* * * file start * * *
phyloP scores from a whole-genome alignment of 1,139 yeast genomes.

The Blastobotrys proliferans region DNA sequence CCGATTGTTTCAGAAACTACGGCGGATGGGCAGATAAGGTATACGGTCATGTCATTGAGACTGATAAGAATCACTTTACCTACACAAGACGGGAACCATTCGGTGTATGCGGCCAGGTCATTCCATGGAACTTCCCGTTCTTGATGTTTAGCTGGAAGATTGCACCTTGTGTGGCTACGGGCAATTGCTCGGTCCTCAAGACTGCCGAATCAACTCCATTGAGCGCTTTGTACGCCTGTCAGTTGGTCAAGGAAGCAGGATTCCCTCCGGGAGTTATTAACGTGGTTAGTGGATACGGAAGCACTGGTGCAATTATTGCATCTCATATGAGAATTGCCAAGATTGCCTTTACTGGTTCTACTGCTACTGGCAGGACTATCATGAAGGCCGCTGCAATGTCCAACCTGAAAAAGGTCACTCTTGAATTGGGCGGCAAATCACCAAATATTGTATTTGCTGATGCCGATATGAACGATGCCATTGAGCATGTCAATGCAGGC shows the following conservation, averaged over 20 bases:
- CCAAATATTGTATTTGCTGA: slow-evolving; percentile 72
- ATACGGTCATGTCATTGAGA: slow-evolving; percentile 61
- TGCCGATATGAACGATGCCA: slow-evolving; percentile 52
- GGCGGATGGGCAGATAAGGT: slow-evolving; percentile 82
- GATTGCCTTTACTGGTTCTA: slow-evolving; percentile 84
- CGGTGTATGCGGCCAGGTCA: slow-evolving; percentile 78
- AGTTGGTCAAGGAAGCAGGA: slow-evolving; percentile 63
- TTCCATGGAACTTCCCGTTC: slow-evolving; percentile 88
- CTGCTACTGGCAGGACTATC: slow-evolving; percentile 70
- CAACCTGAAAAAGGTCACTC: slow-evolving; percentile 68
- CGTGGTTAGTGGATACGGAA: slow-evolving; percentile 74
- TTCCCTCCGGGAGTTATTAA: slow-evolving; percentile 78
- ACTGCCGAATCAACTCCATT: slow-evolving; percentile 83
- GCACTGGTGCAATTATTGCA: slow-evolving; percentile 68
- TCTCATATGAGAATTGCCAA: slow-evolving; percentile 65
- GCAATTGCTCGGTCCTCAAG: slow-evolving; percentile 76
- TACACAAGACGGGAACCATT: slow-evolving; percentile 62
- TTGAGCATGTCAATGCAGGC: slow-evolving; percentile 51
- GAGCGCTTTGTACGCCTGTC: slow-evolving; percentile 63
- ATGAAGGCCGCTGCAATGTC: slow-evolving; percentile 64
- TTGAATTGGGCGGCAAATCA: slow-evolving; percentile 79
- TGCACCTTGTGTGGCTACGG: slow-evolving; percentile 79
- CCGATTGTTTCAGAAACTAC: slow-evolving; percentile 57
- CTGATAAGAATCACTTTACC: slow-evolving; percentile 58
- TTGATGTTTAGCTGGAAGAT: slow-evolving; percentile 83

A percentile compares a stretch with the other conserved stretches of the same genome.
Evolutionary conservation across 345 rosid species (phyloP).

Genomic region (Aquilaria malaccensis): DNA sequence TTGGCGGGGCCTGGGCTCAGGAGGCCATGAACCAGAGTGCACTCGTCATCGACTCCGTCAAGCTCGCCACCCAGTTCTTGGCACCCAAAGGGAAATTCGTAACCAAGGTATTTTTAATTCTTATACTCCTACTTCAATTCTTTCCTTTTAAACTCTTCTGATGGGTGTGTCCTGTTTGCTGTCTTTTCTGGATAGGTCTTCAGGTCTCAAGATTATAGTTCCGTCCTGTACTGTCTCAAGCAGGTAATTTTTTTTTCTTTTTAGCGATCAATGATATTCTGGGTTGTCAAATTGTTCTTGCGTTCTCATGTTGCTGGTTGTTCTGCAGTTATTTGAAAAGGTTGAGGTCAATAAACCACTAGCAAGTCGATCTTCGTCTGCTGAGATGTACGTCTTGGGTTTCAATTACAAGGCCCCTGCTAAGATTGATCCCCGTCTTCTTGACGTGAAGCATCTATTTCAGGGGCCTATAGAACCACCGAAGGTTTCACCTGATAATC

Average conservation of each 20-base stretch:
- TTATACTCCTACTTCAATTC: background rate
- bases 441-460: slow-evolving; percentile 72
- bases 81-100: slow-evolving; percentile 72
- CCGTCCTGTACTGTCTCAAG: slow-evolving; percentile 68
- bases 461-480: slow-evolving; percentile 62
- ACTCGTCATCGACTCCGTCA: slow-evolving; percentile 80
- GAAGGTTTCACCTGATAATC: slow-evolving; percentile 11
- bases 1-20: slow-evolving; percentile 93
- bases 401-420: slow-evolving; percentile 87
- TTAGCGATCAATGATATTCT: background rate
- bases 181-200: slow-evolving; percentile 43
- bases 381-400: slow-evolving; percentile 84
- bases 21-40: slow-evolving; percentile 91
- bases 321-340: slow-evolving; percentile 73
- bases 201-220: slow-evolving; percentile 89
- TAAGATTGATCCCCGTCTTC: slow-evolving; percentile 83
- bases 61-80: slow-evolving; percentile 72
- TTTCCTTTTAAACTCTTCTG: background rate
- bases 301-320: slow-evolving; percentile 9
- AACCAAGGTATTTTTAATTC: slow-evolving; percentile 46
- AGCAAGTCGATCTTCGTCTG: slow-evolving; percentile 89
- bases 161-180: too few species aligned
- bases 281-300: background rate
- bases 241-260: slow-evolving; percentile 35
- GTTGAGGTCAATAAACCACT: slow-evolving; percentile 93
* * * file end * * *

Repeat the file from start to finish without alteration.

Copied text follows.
phyloP scores from a whole-genome alignment of 1,139 yeast genomes.

The Blastobotrys proliferans region DNA sequence CCGATTGTTTCAGAAACTACGGCGGATGGGCAGATAAGGTATACGGTCATGTCATTGAGACTGATAAGAATCACTTTACCTACACAAGACGGGAACCATTCGGTGTATGCGGCCAGGTCATTCCATGGAACTTCCCGTTCTTGATGTTTAGCTGGAAGATTGCACCTTGTGTGGCTACGGGCAATTGCTCGGTCCTCAAGACTGCCGAATCAACTCCATTGAGCGCTTTGTACGCCTGTCAGTTGGTCAAGGAAGCAGGATTCCCTCCGGGAGTTATTAACGTGGTTAGTGGATACGGAAGCACTGGTGCAATTATTGCATCTCATATGAGAATTGCCAAGATTGCCTTTACTGGTTCTACTGCTACTGGCAGGACTATCATGAAGGCCGCTGCAATGTCCAACCTGAAAAAGGTCACTCTTGAATTGGGCGGCAAATCACCAAATATTGTATTTGCTGATGCCGATATGAACGATGCCATTGAGCATGTCAATGCAGGC shows the following conservation, averaged over 20 bases:
- CCAAATATTGTATTTGCTGA: slow-evolving; percentile 72
- ATACGGTCATGTCATTGAGA: slow-evolving; percentile 61
- TGCCGATATGAACGATGCCA: slow-evolving; percentile 52
- GGCGGATGGGCAGATAAGGT: slow-evolving; percentile 82
- GATTGCCTTTACTGGTTCTA: slow-evolving; percentile 84
- CGGTGTATGCGGCCAGGTCA: slow-evolving; percentile 78
- AGTTGGTCAAGGAAGCAGGA: slow-evolving; percentile 63
- TTCCATGGAACTTCCCGTTC: slow-evolving; percentile 88
- CTGCTACTGGCAGGACTATC: slow-evolving; percentile 70
- CAACCTGAAAAAGGTCACTC: slow-evolving; percentile 68
- CGTGGTTAGTGGATACGGAA: slow-evolving; percentile 74
- TTCCCTCCGGGAGTTATTAA: slow-evolving; percentile 78
- ACTGCCGAATCAACTCCATT: slow-evolving; percentile 83
- GCACTGGTGCAATTATTGCA: slow-evolving; percentile 68
- TCTCATATGAGAATTGCCAA: slow-evolving; percentile 65
- GCAATTGCTCGGTCCTCAAG: slow-evolving; percentile 76
- TACACAAGACGGGAACCATT: slow-evolving; percentile 62
- TTGAGCATGTCAATGCAGGC: slow-evolving; percentile 51
- GAGCGCTTTGTACGCCTGTC: slow-evolving; percentile 63
- ATGAAGGCCGCTGCAATGTC: slow-evolving; percentile 64
- TTGAATTGGGCGGCAAATCA: slow-evolving; percentile 79
- TGCACCTTGTGTGGCTACGG: slow-evolving; percentile 79
- CCGATTGTTTCAGAAACTAC: slow-evolving; percentile 57
- CTGATAAGAATCACTTTACC: slow-evolving; percentile 58
- TTGATGTTTAGCTGGAAGAT: slow-evolving; percentile 83

A percentile compares a stretch with the other conserved stretches of the same genome.
Evolutionary conservation across 345 rosid species (phyloP).

Genomic region (Aquilaria malaccensis): DNA sequence TTGGCGGGGCCTGGGCTCAGGAGGCCATGAACCAGAGTGCACTCGTCATCGACTCCGTCAAGCTCGCCACCCAGTTCTTGGCACCCAAAGGGAAATTCGTAACCAAGGTATTTTTAATTCTTATACTCCTACTTCAATTCTTTCCTTTTAAACTCTTCTGATGGGTGTGTCCTGTTTGCTGTCTTTTCTGGATAGGTCTTCAGGTCTCAAGATTATAGTTCCGTCCTGTACTGTCTCAAGCAGGTAATTTTTTTTTCTTTTTAGCGATCAATGATATTCTGGGTTGTCAAATTGTTCTTGCGTTCTCATGTTGCTGGTTGTTCTGCAGTTATTTGAAAAGGTTGAGGTCAATAAACCACTAGCAAGTCGATCTTCGTCTGCTGAGATGTACGTCTTGGGTTTCAATTACAAGGCCCCTGCTAAGATTGATCCCCGTCTTCTTGACGTGAAGCATCTATTTCAGGGGCCTATAGAACCACCGAAGGTTTCACCTGATAATC

Average conservation of each 20-base stretch:
- TTATACTCCTACTTCAATTC: background rate
- bases 441-460: slow-evolving; percentile 72
- bases 81-100: slow-evolving; percentile 72
- CCGTCCTGTACTGTCTCAAG: slow-evolving; percentile 68
- bases 461-480: slow-evolving; percentile 62
- ACTCGTCATCGACTCCGTCA: slow-evolving; percentile 80
- GAAGGTTTCACCTGATAATC: slow-evolving; percentile 11
- bases 1-20: slow-evolving; percentile 93
- bases 401-420: slow-evolving; percentile 87
- TTAGCGATCAATGATATTCT: background rate
- bases 181-200: slow-evolving; percentile 43
- bases 381-400: slow-evolving; percentile 84
- bases 21-40: slow-evolving; percentile 91
- bases 321-340: slow-evolving; percentile 73
- bases 201-220: slow-evolving; percentile 89
- TAAGATTGATCCCCGTCTTC: slow-evolving; percentile 83
- bases 61-80: slow-evolving; percentile 72
- TTTCCTTTTAAACTCTTCTG: background rate
- bases 301-320: slow-evolving; percentile 9
- AACCAAGGTATTTTTAATTC: slow-evolving; percentile 46
- AGCAAGTCGATCTTCGTCTG: slow-evolving; percentile 89
- bases 161-180: too few species aligned
- bases 281-300: background rate
- bases 241-260: slow-evolving; percentile 35
- GTTGAGGTCAATAAACCACT: slow-evolving; percentile 93